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Post-Super Bowl XLIX Analysis: Thanks To Malcolm Butler, Patriots Vindicated


GLENDALE – In one of the most memorable endings in Super Bowl history, thanks to Malcolm Butler and his game-clinching interception of Russell Wilson at the goal line, the New England Patriots claimed their fourth title, 28-24 over the defending champion Seattle Seahawks and vindicated their name in the process.

Butler, an undrafted free agent rookie safety out of Western Alabama, who had a total of 15 tackles in 13 career games, made the biggest play—perhaps in Super Bowl history, and Patriot lore—in silencing the critics and tsking the proverbial hot air out of the Deflategate controversy, that had dogged the team since their 45-7 win over the Indianapolis Colts.

Quarterback Tom Brady set Super Bowl records in touchdown passes (13), attempts (37) in passing for 328 yards and single-handily rallying the Patriots from a Super Bowl record ten-point deficit against the No.1 defense in the NFL.

While Super Bowl XLIX will be remembered for Butler’s late pick and a coronation of Brady’s ascension into the “greatest of all time” pantheon alongside Joe Montana and Terry Bradshaw, this game will also be remembered for the missed opportunities by the Seahawks.

In addition to their very questionable decision to not run Marshawn Lynch with less than 30 seconds left at the one-yard line—and the game on the line—Seattle missed on two golden opportunities to put the game away late as Wilson and the Seahawks offense dropped the ball.

In addition to this late-game gaff, which will be debated and second-guessed in the Pacific Northwest for years to come, Seattle’s litany of errors in allowing New England to rally from ten points back and becoming the fourth defending champion to lose, made for what was a star-crossed evening in the Valley of the Sun.

But for the Patriots, most notably owner Robert Kraft, Bill Belichick and Brady, this one has to be the sweetest as they are the last team standing, yet again.

Below are some of my own thoughts and post-Super Bowl XLIX observations;

1.) In my opinion, this Super Bowl served as the greatest benediction for the #Deflategate drama generated by the media and bitter fans resentful of the Patriots success. I’m sure that outside of Boston–and most notably in Big Blue Nation–that everyone groaned at the sight of Kraft, Belichick and Brady being crowned champions again.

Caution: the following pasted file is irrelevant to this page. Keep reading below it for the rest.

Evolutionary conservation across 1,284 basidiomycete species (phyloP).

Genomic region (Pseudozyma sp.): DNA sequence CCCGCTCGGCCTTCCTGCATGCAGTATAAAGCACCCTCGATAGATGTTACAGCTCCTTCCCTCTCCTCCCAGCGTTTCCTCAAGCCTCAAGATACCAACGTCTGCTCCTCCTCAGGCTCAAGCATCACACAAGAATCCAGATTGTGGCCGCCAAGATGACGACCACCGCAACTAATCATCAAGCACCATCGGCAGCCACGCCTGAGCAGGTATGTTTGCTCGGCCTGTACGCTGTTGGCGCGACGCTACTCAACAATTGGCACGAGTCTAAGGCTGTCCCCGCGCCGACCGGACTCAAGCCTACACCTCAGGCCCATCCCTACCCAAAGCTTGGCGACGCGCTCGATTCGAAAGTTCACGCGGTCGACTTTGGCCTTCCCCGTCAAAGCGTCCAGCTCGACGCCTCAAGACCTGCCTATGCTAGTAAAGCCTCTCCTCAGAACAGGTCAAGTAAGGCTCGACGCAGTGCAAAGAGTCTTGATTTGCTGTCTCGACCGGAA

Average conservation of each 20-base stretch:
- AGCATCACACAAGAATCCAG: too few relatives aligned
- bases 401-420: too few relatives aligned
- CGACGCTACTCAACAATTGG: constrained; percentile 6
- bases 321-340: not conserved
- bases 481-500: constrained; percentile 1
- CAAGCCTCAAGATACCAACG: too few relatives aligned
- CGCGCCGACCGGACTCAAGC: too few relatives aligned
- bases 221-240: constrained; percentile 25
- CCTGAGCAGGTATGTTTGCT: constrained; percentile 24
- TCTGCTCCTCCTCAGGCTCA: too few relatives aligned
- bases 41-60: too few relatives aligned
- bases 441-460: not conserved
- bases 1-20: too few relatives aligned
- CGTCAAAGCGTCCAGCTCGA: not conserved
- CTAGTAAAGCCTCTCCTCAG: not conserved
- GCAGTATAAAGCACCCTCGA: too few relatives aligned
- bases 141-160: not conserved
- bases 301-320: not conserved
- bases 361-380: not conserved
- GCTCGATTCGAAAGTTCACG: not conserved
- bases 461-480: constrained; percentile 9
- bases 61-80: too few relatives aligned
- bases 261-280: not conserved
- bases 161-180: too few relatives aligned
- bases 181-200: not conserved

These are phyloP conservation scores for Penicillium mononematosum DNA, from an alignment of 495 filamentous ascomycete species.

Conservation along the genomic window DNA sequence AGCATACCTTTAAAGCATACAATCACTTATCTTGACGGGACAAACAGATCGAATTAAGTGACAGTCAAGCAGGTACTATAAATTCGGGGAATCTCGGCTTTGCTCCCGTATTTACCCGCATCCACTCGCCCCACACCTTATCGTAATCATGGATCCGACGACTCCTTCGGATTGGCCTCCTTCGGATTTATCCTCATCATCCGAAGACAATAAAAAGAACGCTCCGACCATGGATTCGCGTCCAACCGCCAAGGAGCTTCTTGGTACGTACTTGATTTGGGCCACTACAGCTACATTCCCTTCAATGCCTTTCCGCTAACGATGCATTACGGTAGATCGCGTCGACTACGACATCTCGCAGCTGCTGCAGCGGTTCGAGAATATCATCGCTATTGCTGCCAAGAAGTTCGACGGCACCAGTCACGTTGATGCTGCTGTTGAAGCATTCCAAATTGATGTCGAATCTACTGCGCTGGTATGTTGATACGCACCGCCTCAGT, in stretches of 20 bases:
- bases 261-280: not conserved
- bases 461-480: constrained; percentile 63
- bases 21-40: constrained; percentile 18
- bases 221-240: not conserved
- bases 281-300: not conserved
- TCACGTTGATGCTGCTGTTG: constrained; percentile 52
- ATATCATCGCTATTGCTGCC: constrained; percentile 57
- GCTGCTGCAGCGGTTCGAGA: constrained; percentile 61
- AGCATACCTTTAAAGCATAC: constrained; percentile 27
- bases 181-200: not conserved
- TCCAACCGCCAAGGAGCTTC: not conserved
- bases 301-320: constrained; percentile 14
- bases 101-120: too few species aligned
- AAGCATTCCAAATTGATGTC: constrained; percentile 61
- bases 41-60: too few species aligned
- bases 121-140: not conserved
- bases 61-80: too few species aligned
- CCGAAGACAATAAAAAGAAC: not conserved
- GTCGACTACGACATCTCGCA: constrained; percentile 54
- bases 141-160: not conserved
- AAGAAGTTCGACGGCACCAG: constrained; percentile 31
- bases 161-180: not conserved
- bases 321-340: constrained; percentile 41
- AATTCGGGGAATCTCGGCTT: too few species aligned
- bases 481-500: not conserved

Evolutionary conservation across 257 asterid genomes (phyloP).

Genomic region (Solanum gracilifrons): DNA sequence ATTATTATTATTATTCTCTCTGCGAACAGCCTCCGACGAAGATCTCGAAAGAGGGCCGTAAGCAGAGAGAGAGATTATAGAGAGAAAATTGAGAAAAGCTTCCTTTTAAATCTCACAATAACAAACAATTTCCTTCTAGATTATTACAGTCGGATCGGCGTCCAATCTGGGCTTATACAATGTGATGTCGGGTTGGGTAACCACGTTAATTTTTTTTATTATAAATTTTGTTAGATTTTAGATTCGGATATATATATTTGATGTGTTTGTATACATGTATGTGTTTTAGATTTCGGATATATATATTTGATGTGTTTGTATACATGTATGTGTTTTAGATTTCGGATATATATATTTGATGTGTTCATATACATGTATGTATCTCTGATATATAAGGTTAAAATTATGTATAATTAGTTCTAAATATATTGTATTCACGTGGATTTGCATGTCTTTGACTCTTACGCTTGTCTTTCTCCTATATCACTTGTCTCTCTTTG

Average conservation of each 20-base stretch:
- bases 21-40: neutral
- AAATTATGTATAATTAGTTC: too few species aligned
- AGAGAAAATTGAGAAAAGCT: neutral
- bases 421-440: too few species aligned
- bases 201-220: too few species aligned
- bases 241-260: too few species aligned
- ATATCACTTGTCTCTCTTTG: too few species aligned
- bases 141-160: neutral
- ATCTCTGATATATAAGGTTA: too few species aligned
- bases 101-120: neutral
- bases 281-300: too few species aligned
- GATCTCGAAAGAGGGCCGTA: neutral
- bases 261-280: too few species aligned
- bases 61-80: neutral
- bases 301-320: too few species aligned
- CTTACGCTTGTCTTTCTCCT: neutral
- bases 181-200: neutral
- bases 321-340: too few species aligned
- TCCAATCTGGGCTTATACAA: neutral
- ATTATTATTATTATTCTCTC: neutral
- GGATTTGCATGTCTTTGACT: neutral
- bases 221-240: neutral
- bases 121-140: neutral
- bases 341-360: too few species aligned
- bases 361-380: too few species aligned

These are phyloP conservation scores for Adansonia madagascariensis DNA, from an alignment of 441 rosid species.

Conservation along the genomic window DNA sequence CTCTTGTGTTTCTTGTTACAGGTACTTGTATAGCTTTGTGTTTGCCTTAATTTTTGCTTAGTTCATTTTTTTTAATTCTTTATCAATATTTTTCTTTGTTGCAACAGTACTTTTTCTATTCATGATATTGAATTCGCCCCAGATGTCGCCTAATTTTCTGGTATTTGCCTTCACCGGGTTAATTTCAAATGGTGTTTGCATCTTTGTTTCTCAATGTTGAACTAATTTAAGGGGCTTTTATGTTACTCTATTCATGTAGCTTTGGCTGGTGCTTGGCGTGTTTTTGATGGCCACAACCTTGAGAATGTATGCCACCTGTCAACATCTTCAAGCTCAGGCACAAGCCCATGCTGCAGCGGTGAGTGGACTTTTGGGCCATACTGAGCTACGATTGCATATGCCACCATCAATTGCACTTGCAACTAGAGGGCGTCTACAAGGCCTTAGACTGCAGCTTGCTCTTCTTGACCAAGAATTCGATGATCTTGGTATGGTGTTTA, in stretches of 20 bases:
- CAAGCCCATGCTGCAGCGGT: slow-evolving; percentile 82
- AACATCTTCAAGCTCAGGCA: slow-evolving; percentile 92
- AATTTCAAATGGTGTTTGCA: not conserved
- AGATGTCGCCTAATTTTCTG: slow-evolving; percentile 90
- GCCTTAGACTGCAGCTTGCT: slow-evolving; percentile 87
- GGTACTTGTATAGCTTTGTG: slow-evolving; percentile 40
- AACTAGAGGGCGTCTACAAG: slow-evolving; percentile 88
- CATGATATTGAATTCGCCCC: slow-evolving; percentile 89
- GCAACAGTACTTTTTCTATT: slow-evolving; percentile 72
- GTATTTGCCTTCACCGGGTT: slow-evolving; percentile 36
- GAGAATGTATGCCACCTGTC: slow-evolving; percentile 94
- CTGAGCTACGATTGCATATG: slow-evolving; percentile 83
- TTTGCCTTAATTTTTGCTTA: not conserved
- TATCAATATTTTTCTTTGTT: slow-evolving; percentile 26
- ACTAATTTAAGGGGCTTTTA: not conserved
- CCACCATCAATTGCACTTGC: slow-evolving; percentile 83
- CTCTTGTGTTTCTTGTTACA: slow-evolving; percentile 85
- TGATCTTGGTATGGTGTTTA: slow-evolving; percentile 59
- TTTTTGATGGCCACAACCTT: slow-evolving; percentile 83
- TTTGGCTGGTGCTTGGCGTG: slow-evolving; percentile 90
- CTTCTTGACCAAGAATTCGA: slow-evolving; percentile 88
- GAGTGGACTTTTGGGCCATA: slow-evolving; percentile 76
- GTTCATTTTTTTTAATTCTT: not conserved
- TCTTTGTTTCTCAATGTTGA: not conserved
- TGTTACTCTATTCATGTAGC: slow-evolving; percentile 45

2.) As I predicted before the game here, NE came out with a chip on their shoulder and played their game, and instead of folding against pressure, Brady stepped up in the pocket and made clutch throwns to Rob Gronkowski, Julian Edelman and Shane Vareen.

3.) Seattle got lucky against Green Bay with that fake field and onside kick. Clearly New England’s defense burrowed from the Packers game plan in keeping Wilson in the pocket and daring him to beat them from the pocket, as they were better in being more disciplined defensively and not play “hero ball”, which almost happened courtesy of Kearse’s Tyree-like catch. For once the same football gods that falsely smitted them in the last two Super Bowls, smiled on them and gave Pete Carroll his comeuppance in trying to get too cute when it mattered the most.

I mean you have the man known as Beast Mode at the ONE YARD LINE with less than 30 seconds left and you pass?

Lastly, All the Patriot haters who decided to hop on the Seattle bandwagon can go back to root for their real team once more and New England didn’t deflate no balls or pay off the refs, or whatever conspiracy excuse that you will manufacture to make yourselves feel better, New England came out with a solid game plan and executed it, and Seattle’s brashness and boldness–for once came back to bite them in the end.

The right team won, and for the fourth time it is the Patriots, and rightfully so.


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Robert D. Cobb
Founder, Publisher and CEO of INSCMagazine. Works have appeared and featured in places such as Forbes, Huffington Post, ESPN and NBC Sports to name a few. Follow me on Twitter at @RobCobb_INSC, email me at [email protected]

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